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UN resolution on free expression welcomed

Several draft resolutions were submitted to the twelfth session of the United Nations Human Rights Council (HRC) last week, eliciting a variety of reactions from IFEX members, some of whom lauded a welcome focus on freedom of expression.

ARTICLE 19 called the resolution on "Freedom of opinion and expression" a "breakthrough" for its emphasis on freedom of expression, the role of the media in combating racism and, most significantly, for omitting any reference to defamation of religion. ARTICLE 19 cites a history of resolutions at the United Nations that have argued that religion should not be criticised.

However, ARTICLE 19 sees weaknesses in the draft. First, the resolution talks about the rise of "negative racial and religious stereotyping." ARTICLE 19 says the implication is that belief systems should be protected, instead of believers. Second, the draft mentions HRC Resolution 7/36, which weakens the mandate of the UN Special Rapporteur on Freedom of Expression as it asks that the Rapporteur "report on instances in which the abuse of the right of freedom of expression constitutes an act of racial or religious discrimination." This statement goes against freedom of expression and could be misinterpreted, according to ARTICLE 19.

The Palestinian Center for Development and Media Freedoms (MADA) lauded the resolution's call for the protection of journalists during armed conflicts.

The Cairo Institute for Human Rights Studies (CIHRS) also acknowledged the work done by Egypt and the U.S. to create the resolution on free expression that battles discrimination and incitement of hatred and violence and omits terms like "defamation of religion," which are at times used by governments to discriminate against minorities.

In a separate resolution presented to the HRC on "Promoting human rights and fundamental freedoms through a better understanding of traditional values of humankind", CIHRS disagrees with the notion of "traditional values" being used to determine human rights norms. CIHRS says it is an attack on the human rights standards that the UN is supposed to protect. "Such a concept has been used in the Arab region to justify treating women as second class citizens, female genital mutilation, honour crimes, child marriage and other practices that clearly contradict international human rights standards." CIHRS questions, "Does this resolution now mean that such practices are acceptable under international law?"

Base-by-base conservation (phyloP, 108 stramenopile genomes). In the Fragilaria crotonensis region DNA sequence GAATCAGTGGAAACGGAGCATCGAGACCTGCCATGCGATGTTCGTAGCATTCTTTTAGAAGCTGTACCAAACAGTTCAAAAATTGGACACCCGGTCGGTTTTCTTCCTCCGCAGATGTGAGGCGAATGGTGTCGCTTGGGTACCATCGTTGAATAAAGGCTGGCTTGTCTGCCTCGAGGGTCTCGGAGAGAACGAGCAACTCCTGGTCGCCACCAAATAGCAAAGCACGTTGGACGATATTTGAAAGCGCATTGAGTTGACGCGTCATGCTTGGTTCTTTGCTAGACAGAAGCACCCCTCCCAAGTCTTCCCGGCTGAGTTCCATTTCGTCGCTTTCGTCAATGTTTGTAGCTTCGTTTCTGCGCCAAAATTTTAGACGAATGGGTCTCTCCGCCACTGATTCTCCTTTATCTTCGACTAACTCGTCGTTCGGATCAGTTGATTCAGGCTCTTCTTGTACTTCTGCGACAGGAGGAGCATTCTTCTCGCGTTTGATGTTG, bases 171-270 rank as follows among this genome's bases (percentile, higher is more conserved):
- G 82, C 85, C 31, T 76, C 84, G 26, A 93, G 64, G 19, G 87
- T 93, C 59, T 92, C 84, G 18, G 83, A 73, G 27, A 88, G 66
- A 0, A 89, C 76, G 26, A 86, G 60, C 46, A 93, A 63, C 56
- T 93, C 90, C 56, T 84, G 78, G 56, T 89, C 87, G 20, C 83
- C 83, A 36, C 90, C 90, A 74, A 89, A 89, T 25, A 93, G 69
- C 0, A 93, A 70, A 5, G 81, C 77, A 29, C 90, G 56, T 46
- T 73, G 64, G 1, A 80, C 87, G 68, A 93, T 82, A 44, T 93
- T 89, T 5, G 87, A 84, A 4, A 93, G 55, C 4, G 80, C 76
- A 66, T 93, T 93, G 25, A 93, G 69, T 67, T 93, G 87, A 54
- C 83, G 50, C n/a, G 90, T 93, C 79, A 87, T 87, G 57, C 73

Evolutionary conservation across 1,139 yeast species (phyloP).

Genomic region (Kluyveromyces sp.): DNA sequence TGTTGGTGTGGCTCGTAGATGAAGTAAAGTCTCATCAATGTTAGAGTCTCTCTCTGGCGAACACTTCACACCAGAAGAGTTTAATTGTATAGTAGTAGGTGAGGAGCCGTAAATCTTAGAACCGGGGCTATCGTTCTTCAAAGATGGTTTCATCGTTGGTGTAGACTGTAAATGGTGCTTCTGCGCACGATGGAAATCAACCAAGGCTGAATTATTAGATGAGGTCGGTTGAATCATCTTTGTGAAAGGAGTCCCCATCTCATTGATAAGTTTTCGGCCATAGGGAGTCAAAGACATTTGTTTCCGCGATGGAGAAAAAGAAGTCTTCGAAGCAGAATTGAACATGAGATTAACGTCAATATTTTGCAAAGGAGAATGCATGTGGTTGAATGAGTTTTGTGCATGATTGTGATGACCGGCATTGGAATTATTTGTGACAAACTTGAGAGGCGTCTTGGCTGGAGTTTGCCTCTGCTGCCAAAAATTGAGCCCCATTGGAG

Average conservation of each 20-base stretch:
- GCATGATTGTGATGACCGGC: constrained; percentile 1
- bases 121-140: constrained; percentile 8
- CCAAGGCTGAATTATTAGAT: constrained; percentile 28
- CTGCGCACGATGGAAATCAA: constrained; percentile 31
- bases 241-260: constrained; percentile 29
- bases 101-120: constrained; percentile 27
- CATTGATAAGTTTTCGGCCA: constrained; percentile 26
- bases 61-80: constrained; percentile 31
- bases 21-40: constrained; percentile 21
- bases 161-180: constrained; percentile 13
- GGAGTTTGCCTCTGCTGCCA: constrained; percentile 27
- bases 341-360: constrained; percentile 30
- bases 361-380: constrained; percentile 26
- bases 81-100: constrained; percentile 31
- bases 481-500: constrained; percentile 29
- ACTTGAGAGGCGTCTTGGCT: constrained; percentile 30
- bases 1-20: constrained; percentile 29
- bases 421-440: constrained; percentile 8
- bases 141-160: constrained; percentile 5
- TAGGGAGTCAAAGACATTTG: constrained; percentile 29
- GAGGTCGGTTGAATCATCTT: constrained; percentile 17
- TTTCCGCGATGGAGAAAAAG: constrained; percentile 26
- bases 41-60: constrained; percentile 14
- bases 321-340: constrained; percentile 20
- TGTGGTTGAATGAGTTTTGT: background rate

MADA and CIHRS both expressed disappointment that a third resolution on the "Situation of Human Rights in the Occupied Palestinian Territory, including East Jerusalem" was deferred until March. CIHRS says the resolution was intended to uphold the findings of a UN fact-finding mission for violations committed during the recent conflict in Gaza, also referred to as the Goldstone report.

According to MADA, recommendations in the Goldstone report would enable an investigation of four journalists killed by Israeli gunfire during the conflict, of other journalists wounded during the fighting, and of several media organisations that were bombed.

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